The 5 Best Ways To Break Your Screen Time Habit

If you're having a love-hate relationship with your screens, you're not alone. The average American spends over seven hours a day looking at their phones, televisions, and computers, per Comparitech. The habit became even more apparent when the pandemic hit in 2020. We shifted to working from home, which meant less time interacting in-person and working on our computers for longer hours. And when activities outside of the house were discouraged, many turned to social media and television for some safe entertainment. And even though the world is reopening, many of us are still stuck in this routine.

But does excessive screen time really affect us badly, or is it just a normal habit? "We know that too much of anything that puts a strain on your eyes is not good for your health," says Vivian Tran, an internal medicine physician at Scripps Clinic Mission Valley. "Excessive screen time can also result in headaches, neck, shoulder and back pain and make it hard to fall asleep" (via Scripps). But beyond aches and pains, there are several reasons to cut back for the sake of our health. According to the Mayo Clinic, reducing screen time can prevent obesity, encourage exercise, promote healthy relationships, and improve mental health.

Are you feeling inspired? Try out these five ideas to break your screen time habit and experience the real world instead. After all, we only live once.

Acknowledge the issue

Becoming fully aware of your issue can be an excellent way to take the first steps towards improvement. Smart phone settings, notably on iPhones, allow you to view how much time you spend on your phone and on specific apps. Sometimes, just finding out the truth can be shocking enough to kick the habit, or at least leave you mindful enough to decrease your time on electronics.

If you work out of a home office, you obviously have requirements to meet, so it wouldn't be probable to cut your screen time altogether. But you can start by taking stock of how often you take breaks throughout the workday — and your posture.

Replace your screen time with something more enticing

It seems simple, but the easiest way to reduce your screen time is to replace it with something better. It can be easy to get sucked into scrolling through your favorite app, so that's why scheduling activities you enjoy will pull you away from your phone (via Norton). Take it one step further and schedule reoccurring workout classes, play dates, or Sunday dinners with family and friends every week.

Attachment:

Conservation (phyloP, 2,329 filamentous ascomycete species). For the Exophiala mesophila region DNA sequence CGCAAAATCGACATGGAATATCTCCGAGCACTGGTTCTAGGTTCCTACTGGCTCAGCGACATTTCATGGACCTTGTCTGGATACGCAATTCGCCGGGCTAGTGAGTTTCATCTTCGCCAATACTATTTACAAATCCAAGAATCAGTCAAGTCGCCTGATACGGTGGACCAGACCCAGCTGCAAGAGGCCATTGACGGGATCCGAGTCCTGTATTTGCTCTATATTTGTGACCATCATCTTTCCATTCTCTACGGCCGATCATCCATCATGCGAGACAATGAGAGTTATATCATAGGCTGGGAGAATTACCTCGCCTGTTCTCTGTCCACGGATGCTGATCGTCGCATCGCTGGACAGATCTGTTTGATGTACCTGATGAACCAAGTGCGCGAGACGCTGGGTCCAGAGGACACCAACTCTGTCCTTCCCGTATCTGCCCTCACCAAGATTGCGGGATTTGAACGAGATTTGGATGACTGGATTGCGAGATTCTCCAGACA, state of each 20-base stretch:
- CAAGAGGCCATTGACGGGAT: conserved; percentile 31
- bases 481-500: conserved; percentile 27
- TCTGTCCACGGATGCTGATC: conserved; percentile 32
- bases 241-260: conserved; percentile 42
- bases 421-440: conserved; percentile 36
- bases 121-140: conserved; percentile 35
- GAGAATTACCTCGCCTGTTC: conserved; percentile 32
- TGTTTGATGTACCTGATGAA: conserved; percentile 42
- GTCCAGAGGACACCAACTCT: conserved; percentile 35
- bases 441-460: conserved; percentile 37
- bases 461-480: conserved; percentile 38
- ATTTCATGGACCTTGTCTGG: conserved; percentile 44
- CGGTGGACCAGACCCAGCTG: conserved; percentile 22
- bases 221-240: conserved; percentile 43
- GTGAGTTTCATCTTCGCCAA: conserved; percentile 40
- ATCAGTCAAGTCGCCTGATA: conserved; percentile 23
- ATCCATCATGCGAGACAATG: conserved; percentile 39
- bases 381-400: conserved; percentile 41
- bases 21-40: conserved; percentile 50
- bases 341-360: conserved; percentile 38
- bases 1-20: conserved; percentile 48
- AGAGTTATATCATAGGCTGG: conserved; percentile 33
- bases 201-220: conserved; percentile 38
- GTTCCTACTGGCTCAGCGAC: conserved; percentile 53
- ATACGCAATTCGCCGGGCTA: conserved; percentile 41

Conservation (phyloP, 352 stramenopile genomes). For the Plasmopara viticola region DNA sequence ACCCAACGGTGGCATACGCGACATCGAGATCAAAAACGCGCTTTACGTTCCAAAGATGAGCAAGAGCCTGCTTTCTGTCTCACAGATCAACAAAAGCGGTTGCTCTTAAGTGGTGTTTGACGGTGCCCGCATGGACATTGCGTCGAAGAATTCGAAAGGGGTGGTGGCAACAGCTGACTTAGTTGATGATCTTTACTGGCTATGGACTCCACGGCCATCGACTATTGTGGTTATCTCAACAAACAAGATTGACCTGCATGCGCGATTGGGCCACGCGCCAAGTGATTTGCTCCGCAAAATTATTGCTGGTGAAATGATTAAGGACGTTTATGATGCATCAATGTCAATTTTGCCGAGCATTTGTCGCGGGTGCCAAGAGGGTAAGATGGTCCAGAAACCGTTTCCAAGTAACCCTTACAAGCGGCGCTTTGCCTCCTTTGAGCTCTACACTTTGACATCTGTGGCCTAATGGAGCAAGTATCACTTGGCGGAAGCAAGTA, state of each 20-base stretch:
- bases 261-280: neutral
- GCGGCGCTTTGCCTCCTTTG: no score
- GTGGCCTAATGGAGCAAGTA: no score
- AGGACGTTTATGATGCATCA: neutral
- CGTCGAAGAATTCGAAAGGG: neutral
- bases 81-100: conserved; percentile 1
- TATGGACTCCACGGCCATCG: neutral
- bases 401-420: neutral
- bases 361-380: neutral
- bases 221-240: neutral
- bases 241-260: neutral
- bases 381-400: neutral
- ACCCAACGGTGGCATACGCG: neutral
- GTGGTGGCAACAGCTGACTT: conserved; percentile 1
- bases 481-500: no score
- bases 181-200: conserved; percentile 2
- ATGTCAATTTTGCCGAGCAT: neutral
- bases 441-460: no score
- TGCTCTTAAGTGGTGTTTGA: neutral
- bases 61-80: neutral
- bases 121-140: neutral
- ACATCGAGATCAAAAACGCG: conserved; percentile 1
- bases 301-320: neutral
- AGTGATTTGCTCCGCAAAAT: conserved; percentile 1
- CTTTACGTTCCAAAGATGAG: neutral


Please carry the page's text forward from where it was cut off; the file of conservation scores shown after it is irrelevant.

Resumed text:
You can also reconnect with your favorite hobbies like crafting, hiking, or tennis. Find out the local events in your neighborhood, and support small businesses and farmer's markets instead of shopping online. Once we turn off our screens, hours of free time can open up.

Define your workday

When the pandemic hit in the spring of 2020, one-third of the workforce transitioned to working from home (via NCCI). No one missed the commute but delineating when the workday started and ended became a struggle. To remedy this issue, Flexjobs suggests defining a strict end time to your workday, and when that time comes, put your computer away. Make sure it is hidden in a drawer and out of sight, so you aren't tempted to log back in.

Symbolizing the end of your workday by leaving for the gym or simply lighting a candle can signal the transition to end work and start relaxing.

Set an intention to your screen time

Setting a purpose for your screen time can be beneficial for work and your personal time on electronics (via CNBC). Start by time blocking your tasks. For example, check email in the mornings from 9 am to 10 am and check social media for 30 minutes after lunch. Avoid logging on just because you are bored, which leads to endless scrolling. Instead, use an app like Pinterest to find a recipe for dinner, or use the internet to search for an update on a specific news topic. Once you've found your information, put away your device.

Set boundaries

There's no denying that our screens are constantly enticing us; therefore, we have to set boundaries to avoid the temptation. Several apps, like Instagram, now allow you to set daily time limits. Turning off notifications from your apps will also help you from unnecessarily looking at your phone. Lastly, keep your bedroom free from screens, including phones or a television. Since blue light affects your natural circadian rhythm, suggests putting away your phone 30 minutes before bed for a healthy night's rest (hence people wondering if blue light glasses are actually worth it).

In a world where we are constantly connected, the biggest luxury we can offer ourselves is to unplug.